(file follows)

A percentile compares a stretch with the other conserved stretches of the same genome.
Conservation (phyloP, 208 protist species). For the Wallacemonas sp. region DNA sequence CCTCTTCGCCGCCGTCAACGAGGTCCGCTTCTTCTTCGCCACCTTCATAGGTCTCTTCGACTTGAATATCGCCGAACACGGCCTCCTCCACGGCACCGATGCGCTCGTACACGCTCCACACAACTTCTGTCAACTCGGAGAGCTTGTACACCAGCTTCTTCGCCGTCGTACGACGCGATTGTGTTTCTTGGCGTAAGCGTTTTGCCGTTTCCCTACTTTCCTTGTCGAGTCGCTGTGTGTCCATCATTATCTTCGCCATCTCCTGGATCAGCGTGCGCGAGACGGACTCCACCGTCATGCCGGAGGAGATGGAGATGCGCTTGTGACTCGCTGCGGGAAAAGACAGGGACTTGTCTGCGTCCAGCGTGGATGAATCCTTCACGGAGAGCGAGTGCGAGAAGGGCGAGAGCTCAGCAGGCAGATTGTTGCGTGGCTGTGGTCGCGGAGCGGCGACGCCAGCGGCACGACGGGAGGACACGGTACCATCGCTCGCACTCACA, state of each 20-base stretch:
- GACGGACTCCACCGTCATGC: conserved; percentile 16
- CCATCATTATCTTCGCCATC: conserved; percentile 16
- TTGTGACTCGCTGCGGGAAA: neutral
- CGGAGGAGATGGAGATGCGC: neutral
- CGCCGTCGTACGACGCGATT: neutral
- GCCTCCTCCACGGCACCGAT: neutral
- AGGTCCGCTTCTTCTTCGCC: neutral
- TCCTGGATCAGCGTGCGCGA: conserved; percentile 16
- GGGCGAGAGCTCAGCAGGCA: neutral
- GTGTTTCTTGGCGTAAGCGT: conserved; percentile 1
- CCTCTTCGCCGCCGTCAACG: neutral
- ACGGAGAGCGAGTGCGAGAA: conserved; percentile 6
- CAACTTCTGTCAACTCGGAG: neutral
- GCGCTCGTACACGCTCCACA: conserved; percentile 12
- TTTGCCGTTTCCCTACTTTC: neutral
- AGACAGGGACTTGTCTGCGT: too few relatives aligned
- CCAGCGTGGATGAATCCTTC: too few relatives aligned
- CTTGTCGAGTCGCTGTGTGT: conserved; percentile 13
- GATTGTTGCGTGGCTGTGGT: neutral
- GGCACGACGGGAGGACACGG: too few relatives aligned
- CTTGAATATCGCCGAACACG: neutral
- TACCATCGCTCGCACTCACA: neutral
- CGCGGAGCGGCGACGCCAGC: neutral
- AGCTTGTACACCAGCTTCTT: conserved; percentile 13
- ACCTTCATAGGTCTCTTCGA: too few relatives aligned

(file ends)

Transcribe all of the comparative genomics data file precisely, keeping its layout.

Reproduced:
A percentile compares a stretch with the other conserved stretches of the same genome.
Conservation (phyloP, 208 protist species). For the Wallacemonas sp. region DNA sequence CCTCTTCGCCGCCGTCAACGAGGTCCGCTTCTTCTTCGCCACCTTCATAGGTCTCTTCGACTTGAATATCGCCGAACACGGCCTCCTCCACGGCACCGATGCGCTCGTACACGCTCCACACAACTTCTGTCAACTCGGAGAGCTTGTACACCAGCTTCTTCGCCGTCGTACGACGCGATTGTGTTTCTTGGCGTAAGCGTTTTGCCGTTTCCCTACTTTCCTTGTCGAGTCGCTGTGTGTCCATCATTATCTTCGCCATCTCCTGGATCAGCGTGCGCGAGACGGACTCCACCGTCATGCCGGAGGAGATGGAGATGCGCTTGTGACTCGCTGCGGGAAAAGACAGGGACTTGTCTGCGTCCAGCGTGGATGAATCCTTCACGGAGAGCGAGTGCGAGAAGGGCGAGAGCTCAGCAGGCAGATTGTTGCGTGGCTGTGGTCGCGGAGCGGCGACGCCAGCGGCACGACGGGAGGACACGGTACCATCGCTCGCACTCACA, state of each 20-base stretch:
- GACGGACTCCACCGTCATGC: conserved; percentile 16
- CCATCATTATCTTCGCCATC: conserved; percentile 16
- TTGTGACTCGCTGCGGGAAA: neutral
- CGGAGGAGATGGAGATGCGC: neutral
- CGCCGTCGTACGACGCGATT: neutral
- GCCTCCTCCACGGCACCGAT: neutral
- AGGTCCGCTTCTTCTTCGCC: neutral
- TCCTGGATCAGCGTGCGCGA: conserved; percentile 16
- GGGCGAGAGCTCAGCAGGCA: neutral
- GTGTTTCTTGGCGTAAGCGT: conserved; percentile 1
- CCTCTTCGCCGCCGTCAACG: neutral
- ACGGAGAGCGAGTGCGAGAA: conserved; percentile 6
- CAACTTCTGTCAACTCGGAG: neutral
- GCGCTCGTACACGCTCCACA: conserved; percentile 12
- TTTGCCGTTTCCCTACTTTC: neutral
- AGACAGGGACTTGTCTGCGT: too few relatives aligned
- CCAGCGTGGATGAATCCTTC: too few relatives aligned
- CTTGTCGAGTCGCTGTGTGT: conserved; percentile 13
- GATTGTTGCGTGGCTGTGGT: neutral
- GGCACGACGGGAGGACACGG: too few relatives aligned
- CTTGAATATCGCCGAACACG: neutral
- TACCATCGCTCGCACTCACA: neutral
- CGCGGAGCGGCGACGCCAGC: neutral
- AGCTTGTACACCAGCTTCTT: conserved; percentile 13
- ACCTTCATAGGTCTCTTCGA: too few relatives aligned